Damage and economic loss caused by Tropical Storm Barry will run as high as $10 billion, AccuWeather estimates, based on an analysis of damages expected from flooding caused by very heavy rainfall over several states and storm surge.
The estimate includes damage to homes and businesses, as well as their contents and cars, along with job and wage losses, farm and crop losses, contamination of drinking water wells, infrastructure damage, auxiliary business losses and the long-term impact from flooding, in addition to the lingering health effects resulting from flooding and the disease caused by standing water.
“The rain will be the overwhelming cause of damage and discomfort and threats to life and property,” says AccuWeather founder and CEO Joel N. Myers, adding that Barry is expected to bring 10 to 18 inches of rain over a large area of south Louisiana this weekend. The National Weather Service reports Baton Rouge could see up to 25 inches of rainfall this weekend.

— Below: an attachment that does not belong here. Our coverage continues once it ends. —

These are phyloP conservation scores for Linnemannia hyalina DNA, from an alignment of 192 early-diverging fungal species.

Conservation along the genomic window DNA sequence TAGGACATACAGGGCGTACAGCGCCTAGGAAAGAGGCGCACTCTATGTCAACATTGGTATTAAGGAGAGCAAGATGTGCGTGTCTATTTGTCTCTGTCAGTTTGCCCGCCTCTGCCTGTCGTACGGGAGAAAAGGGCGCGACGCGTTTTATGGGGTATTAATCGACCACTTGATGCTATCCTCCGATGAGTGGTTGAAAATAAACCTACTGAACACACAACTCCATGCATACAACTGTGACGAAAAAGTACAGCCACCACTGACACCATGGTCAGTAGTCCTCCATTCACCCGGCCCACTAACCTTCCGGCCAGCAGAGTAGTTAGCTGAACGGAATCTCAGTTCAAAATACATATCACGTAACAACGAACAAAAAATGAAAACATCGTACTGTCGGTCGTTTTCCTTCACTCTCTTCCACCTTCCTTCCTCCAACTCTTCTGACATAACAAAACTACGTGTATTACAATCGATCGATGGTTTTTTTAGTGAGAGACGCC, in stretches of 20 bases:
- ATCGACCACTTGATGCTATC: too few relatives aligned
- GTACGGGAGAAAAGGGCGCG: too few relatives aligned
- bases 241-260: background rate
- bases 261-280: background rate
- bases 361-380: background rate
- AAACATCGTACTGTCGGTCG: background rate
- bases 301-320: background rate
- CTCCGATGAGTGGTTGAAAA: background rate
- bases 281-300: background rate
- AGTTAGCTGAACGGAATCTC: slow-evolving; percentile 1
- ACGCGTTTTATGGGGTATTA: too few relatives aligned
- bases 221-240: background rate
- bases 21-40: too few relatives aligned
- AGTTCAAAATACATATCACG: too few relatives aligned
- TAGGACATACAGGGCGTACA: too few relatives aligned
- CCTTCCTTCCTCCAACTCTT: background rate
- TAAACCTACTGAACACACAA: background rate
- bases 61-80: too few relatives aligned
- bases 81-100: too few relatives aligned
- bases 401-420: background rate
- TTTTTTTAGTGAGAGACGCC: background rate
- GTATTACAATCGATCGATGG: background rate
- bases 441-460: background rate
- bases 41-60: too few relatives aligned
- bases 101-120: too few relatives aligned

“It’s going to be a slow-moving storm and will still dump very heavy rains to the north over southeast Arkansas, northwest Mississippi, western Tennessee, southeastern Missouri and western Kentucky where there will be maybe 4 to 8 inches of rain and flooding Monday through Wednesday of next week in those areas,” Myers says.
In related news, the Baton Rouge area foundation has announced that community foundations in South Louisiana have opened charitable accounts to help residents and neighbors recover from expected flooding. BRAF says any donations to the community foundations will be used to grants to nonprofits that are providing immediate relief, especially sheltering and feeding people until they can return to their homes. The foundations open for online donations include: BRAF, Northshore Community Foundation, Community Foundation of Southwest Louisiana and Greater New Orleans Foundation.